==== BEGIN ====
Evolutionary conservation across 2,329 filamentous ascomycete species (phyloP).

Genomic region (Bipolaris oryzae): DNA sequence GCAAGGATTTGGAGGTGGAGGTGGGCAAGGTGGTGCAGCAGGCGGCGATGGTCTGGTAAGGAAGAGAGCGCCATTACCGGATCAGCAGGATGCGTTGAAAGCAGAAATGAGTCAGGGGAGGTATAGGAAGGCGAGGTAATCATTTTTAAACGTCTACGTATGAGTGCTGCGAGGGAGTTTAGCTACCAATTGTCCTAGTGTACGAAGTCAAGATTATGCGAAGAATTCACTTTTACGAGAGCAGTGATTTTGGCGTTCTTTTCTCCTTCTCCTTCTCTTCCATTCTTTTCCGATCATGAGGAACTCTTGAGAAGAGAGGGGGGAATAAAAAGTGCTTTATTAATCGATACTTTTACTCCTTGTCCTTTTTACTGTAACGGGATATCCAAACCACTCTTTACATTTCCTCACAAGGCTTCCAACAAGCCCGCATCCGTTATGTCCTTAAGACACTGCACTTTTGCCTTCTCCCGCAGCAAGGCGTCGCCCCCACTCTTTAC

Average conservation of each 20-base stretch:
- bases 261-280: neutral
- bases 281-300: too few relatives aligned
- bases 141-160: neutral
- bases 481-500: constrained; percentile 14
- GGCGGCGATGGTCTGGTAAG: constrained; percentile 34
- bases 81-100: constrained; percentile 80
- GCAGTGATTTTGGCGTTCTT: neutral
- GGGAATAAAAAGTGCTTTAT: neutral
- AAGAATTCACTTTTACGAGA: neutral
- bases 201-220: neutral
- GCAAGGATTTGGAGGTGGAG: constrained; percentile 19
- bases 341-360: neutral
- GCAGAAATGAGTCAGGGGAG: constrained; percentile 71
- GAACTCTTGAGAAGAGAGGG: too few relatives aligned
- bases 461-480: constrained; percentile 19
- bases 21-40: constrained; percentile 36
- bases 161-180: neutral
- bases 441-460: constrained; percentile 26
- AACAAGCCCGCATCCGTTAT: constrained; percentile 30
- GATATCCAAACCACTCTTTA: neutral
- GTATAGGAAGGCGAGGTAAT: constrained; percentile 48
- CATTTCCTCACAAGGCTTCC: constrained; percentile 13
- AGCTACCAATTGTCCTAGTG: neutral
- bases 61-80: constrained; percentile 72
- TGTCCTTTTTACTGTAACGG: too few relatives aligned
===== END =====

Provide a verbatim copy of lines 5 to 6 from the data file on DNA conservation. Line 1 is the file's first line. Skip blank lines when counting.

- bases 281-300: too few relatives aligned
- bases 141-160: neutral